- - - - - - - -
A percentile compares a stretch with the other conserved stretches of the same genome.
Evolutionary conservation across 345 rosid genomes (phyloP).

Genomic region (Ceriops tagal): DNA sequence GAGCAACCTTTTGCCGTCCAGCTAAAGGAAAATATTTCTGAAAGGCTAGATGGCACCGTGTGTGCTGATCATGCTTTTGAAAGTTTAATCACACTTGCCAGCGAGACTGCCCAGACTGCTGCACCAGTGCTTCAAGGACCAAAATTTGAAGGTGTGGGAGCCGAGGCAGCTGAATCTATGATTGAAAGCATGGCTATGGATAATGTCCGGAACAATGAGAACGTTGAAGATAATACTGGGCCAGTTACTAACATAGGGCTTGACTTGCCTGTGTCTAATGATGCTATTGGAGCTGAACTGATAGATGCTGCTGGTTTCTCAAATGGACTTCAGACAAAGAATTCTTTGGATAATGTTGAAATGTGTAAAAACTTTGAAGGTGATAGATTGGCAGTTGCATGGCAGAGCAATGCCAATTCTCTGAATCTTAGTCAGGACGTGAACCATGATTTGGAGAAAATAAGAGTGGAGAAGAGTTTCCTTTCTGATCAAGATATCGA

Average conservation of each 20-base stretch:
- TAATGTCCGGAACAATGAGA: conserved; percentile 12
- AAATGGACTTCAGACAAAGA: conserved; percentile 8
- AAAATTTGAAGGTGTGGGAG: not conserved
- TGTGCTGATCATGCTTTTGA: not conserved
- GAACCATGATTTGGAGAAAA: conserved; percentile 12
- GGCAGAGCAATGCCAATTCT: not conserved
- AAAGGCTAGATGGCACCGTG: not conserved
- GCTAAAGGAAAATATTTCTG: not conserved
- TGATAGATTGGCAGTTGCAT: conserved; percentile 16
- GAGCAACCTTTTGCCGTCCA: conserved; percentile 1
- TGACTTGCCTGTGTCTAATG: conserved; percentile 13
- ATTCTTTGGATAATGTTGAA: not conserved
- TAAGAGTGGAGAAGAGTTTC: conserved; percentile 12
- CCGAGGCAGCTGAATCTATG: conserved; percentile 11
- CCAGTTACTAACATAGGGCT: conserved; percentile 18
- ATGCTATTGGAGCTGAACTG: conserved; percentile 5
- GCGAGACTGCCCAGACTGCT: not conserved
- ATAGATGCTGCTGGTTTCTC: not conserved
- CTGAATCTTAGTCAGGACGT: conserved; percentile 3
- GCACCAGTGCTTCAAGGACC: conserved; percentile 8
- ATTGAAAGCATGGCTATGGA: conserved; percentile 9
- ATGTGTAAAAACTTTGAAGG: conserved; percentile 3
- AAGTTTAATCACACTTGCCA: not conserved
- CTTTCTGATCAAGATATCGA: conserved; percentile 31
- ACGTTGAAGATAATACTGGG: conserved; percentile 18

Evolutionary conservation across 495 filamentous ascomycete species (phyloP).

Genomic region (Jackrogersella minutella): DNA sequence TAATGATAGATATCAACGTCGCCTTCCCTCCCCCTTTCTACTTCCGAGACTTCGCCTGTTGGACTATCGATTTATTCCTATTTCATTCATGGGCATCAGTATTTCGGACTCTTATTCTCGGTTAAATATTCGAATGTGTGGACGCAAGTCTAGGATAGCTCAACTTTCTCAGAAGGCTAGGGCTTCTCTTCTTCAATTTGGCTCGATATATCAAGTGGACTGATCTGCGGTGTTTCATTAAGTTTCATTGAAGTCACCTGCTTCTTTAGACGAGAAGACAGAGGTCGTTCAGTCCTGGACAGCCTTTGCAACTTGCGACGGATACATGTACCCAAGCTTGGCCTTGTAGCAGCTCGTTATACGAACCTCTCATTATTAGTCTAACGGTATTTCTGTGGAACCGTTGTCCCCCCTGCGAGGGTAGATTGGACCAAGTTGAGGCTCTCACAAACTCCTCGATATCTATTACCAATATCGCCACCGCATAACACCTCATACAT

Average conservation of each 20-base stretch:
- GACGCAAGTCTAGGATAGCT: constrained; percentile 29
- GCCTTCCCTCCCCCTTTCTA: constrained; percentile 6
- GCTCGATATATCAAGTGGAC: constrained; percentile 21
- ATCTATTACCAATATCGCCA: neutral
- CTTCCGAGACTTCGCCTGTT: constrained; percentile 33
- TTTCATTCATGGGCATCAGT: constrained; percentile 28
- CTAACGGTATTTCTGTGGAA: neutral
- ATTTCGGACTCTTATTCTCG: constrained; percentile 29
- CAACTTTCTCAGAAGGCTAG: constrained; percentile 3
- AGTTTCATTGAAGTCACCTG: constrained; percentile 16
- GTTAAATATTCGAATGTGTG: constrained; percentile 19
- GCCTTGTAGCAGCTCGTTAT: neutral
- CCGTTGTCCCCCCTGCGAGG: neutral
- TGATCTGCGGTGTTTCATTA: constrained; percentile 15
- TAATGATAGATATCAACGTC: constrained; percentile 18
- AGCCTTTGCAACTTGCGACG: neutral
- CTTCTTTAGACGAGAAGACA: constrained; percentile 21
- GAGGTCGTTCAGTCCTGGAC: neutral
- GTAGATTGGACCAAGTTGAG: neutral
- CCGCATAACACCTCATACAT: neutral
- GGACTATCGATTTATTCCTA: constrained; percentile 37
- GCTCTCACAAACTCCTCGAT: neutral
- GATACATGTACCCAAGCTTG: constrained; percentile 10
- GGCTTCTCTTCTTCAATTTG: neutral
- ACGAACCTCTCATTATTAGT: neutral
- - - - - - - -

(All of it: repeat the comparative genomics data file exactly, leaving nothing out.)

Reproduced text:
A percentile compares a stretch with the other conserved stretches of the same genome.
Evolutionary conservation across 345 rosid genomes (phyloP).

Genomic region (Ceriops tagal): DNA sequence GAGCAACCTTTTGCCGTCCAGCTAAAGGAAAATATTTCTGAAAGGCTAGATGGCACCGTGTGTGCTGATCATGCTTTTGAAAGTTTAATCACACTTGCCAGCGAGACTGCCCAGACTGCTGCACCAGTGCTTCAAGGACCAAAATTTGAAGGTGTGGGAGCCGAGGCAGCTGAATCTATGATTGAAAGCATGGCTATGGATAATGTCCGGAACAATGAGAACGTTGAAGATAATACTGGGCCAGTTACTAACATAGGGCTTGACTTGCCTGTGTCTAATGATGCTATTGGAGCTGAACTGATAGATGCTGCTGGTTTCTCAAATGGACTTCAGACAAAGAATTCTTTGGATAATGTTGAAATGTGTAAAAACTTTGAAGGTGATAGATTGGCAGTTGCATGGCAGAGCAATGCCAATTCTCTGAATCTTAGTCAGGACGTGAACCATGATTTGGAGAAAATAAGAGTGGAGAAGAGTTTCCTTTCTGATCAAGATATCGA

Average conservation of each 20-base stretch:
- TAATGTCCGGAACAATGAGA: conserved; percentile 12
- AAATGGACTTCAGACAAAGA: conserved; percentile 8
- AAAATTTGAAGGTGTGGGAG: not conserved
- TGTGCTGATCATGCTTTTGA: not conserved
- GAACCATGATTTGGAGAAAA: conserved; percentile 12
- GGCAGAGCAATGCCAATTCT: not conserved
- AAAGGCTAGATGGCACCGTG: not conserved
- GCTAAAGGAAAATATTTCTG: not conserved
- TGATAGATTGGCAGTTGCAT: conserved; percentile 16
- GAGCAACCTTTTGCCGTCCA: conserved; percentile 1
- TGACTTGCCTGTGTCTAATG: conserved; percentile 13
- ATTCTTTGGATAATGTTGAA: not conserved
- TAAGAGTGGAGAAGAGTTTC: conserved; percentile 12
- CCGAGGCAGCTGAATCTATG: conserved; percentile 11
- CCAGTTACTAACATAGGGCT: conserved; percentile 18
- ATGCTATTGGAGCTGAACTG: conserved; percentile 5
- GCGAGACTGCCCAGACTGCT: not conserved
- ATAGATGCTGCTGGTTTCTC: not conserved
- CTGAATCTTAGTCAGGACGT: conserved; percentile 3
- GCACCAGTGCTTCAAGGACC: conserved; percentile 8
- ATTGAAAGCATGGCTATGGA: conserved; percentile 9
- ATGTGTAAAAACTTTGAAGG: conserved; percentile 3
- AAGTTTAATCACACTTGCCA: not conserved
- CTTTCTGATCAAGATATCGA: conserved; percentile 31
- ACGTTGAAGATAATACTGGG: conserved; percentile 18

Evolutionary conservation across 495 filamentous ascomycete species (phyloP).

Genomic region (Jackrogersella minutella): DNA sequence TAATGATAGATATCAACGTCGCCTTCCCTCCCCCTTTCTACTTCCGAGACTTCGCCTGTTGGACTATCGATTTATTCCTATTTCATTCATGGGCATCAGTATTTCGGACTCTTATTCTCGGTTAAATATTCGAATGTGTGGACGCAAGTCTAGGATAGCTCAACTTTCTCAGAAGGCTAGGGCTTCTCTTCTTCAATTTGGCTCGATATATCAAGTGGACTGATCTGCGGTGTTTCATTAAGTTTCATTGAAGTCACCTGCTTCTTTAGACGAGAAGACAGAGGTCGTTCAGTCCTGGACAGCCTTTGCAACTTGCGACGGATACATGTACCCAAGCTTGGCCTTGTAGCAGCTCGTTATACGAACCTCTCATTATTAGTCTAACGGTATTTCTGTGGAACCGTTGTCCCCCCTGCGAGGGTAGATTGGACCAAGTTGAGGCTCTCACAAACTCCTCGATATCTATTACCAATATCGCCACCGCATAACACCTCATACAT

Average conservation of each 20-base stretch:
- GACGCAAGTCTAGGATAGCT: constrained; percentile 29
- GCCTTCCCTCCCCCTTTCTA: constrained; percentile 6
- GCTCGATATATCAAGTGGAC: constrained; percentile 21
- ATCTATTACCAATATCGCCA: neutral
- CTTCCGAGACTTCGCCTGTT: constrained; percentile 33
- TTTCATTCATGGGCATCAGT: constrained; percentile 28
- CTAACGGTATTTCTGTGGAA: neutral
- ATTTCGGACTCTTATTCTCG: constrained; percentile 29
- CAACTTTCTCAGAAGGCTAG: constrained; percentile 3
- AGTTTCATTGAAGTCACCTG: constrained; percentile 16
- GTTAAATATTCGAATGTGTG: constrained; percentile 19
- GCCTTGTAGCAGCTCGTTAT: neutral
- CCGTTGTCCCCCCTGCGAGG: neutral
- TGATCTGCGGTGTTTCATTA: constrained; percentile 15
- TAATGATAGATATCAACGTC: constrained; percentile 18
- AGCCTTTGCAACTTGCGACG: neutral
- CTTCTTTAGACGAGAAGACA: constrained; percentile 21
- GAGGTCGTTCAGTCCTGGAC: neutral
- GTAGATTGGACCAAGTTGAG: neutral
- CCGCATAACACCTCATACAT: neutral
- GGACTATCGATTTATTCCTA: constrained; percentile 37
- GCTCTCACAAACTCCTCGAT: neutral
- GATACATGTACCCAAGCTTG: constrained; percentile 10
- GGCTTCTCTTCTTCAATTTG: neutral
- ACGAACCTCTCATTATTAGT: neutral